• It's an ally rather than an enemy, but Dave discovers that the man who had been interviewing him is dead and his appearance just a result of Dave taking the sauce in John Dies at the End. However since the reason the damn things are there in the first place isn't logical (they are a product of the mind) they promptly disappear, because willing them out of existence isn't logical, either.
  • Don't forget The Lord of the Rings, which has Smeagol tell Gollum to "Leave now, and never come back!"
  • In Wheel of Time, this is the only way of fighting nightmares in Tel'Aran'Rhoid.
  • Companions on the Road by Tanith Lee: Three mercenaries involved in sacking a castle are pursued by the vengeful spirits of people killed there. The ghosts invade their sleep and kill them in nightmares; but when the last remaining member of the group realizes that he pities the ghosts more than he fears them, they vanish.
  • Done awesomely in the Discworld book Carpe Jugulum. "I know who you are. The Count just let you out to torment me, but I've always known. I know who you are now, Esmerelda Weatherwax. You don't scare me no more."
  • In A Wizard of Earthsea, Sparrowhawk is liberated from the threat of the shadow creature by discovering its True Name. It's Ged (his own true name).
  • In The Graveyard Book, the heroes briefly meet a tattooed ghost called "the Indigo Man." They realize he's just an illusion, and he disappears.
  • Played with in RL Stine's Night Games Spencer turned out to be a dead person who needed to hate the protagonists in order to exist. The heroes talked him to death by hugging him and telling how much they loved him. This caused him not to be able to hate them, which destroyed him.

Live-Action TV

  • An example in Angel involves a couple of ghosts. Cordelia is renting an apartment that is haunted, and the ghost of the resident mother is about to get her to commit suicide when she insults Cordelia. This triggers her self confidence, and she virtually exorcises the mother ghost by claiming the apartment as hers.

"I'm not a bitch. I'm the bitch."

  • The episode "No Reason" from House would fit, though House eventually has to break out of his mind at the end.
  • Star Trek: The Original Series had the episode "The Spectre of the Gun", the Five-Man Band of Kirk, Spock, Bones, Scotty and Chekov are transported to a world based on Tombstone, Arizona. All attempts to stop the fight at the OK Corral don't work, until Spock realizes that the guns aren't real. They are real only because the men expect them to be real and, because they know this, the bullets go right through them.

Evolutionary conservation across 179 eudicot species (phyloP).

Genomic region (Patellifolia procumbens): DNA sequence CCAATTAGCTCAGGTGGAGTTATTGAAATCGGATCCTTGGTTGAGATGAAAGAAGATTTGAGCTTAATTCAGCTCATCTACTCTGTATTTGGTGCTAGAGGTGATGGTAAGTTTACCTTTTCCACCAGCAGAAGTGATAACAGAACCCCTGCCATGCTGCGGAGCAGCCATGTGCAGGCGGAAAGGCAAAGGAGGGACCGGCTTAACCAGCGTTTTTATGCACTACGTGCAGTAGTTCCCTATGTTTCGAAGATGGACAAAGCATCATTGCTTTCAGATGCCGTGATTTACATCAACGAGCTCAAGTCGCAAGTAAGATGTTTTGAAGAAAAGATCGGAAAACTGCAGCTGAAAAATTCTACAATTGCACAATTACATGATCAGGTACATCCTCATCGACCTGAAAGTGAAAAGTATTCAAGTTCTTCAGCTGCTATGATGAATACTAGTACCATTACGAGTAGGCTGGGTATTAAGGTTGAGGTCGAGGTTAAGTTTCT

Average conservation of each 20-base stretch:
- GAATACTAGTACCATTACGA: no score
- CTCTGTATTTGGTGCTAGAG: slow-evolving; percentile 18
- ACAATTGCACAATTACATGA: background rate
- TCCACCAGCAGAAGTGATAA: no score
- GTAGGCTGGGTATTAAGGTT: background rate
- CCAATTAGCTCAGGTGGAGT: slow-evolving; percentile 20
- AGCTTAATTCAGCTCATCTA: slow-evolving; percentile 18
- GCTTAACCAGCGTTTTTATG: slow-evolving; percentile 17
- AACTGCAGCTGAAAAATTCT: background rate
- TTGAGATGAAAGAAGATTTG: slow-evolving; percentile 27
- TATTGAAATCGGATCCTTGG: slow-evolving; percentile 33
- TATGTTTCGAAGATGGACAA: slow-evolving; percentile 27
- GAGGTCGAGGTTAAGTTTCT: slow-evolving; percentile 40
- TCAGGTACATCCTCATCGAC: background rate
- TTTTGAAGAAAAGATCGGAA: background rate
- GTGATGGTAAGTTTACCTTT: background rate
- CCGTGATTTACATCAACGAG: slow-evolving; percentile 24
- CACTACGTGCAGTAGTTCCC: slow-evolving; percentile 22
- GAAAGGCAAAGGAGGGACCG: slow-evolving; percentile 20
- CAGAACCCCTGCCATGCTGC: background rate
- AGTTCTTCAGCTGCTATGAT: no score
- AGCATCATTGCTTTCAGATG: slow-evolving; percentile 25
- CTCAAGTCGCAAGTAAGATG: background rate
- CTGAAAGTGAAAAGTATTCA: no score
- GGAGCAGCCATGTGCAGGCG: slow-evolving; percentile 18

• Star Trek: Voyager played with this one a little. The aliens of the episode were being terrorized by a manifestation of fear from their Lotus Eater Machine that could actually read their mind, and actually kill them. Janeway ends up being the one to defeat it, since the aliens have been too traumatized to do it themselves.
  • The Smallville episode "Slumber" had the dreams of Clark Kent and a girl named Sara Conroy interconnecting. In Sara's nightmares, she is terrorized by a monster. Clark tries to fight the monster, but it seems unstoppable. Clark figures it out and encourages Sara not to be afraid of the monster anymore. Once she does, it gets weakened and Clark destroys the monster with his heat vision.

Video Games

  • Silent Hill 2 treats Pyramid Head as manifestations of James' guilt over killing his wife, and since he has repressed the memory and not dealt with it, Pyramid Head is unbeatable throughout most of the game. By the penultimate boss battle, James had unblocked the memory, and was willing to face the consequences of that action, so for the first time the Pyramid Head has a health bar and can be killed.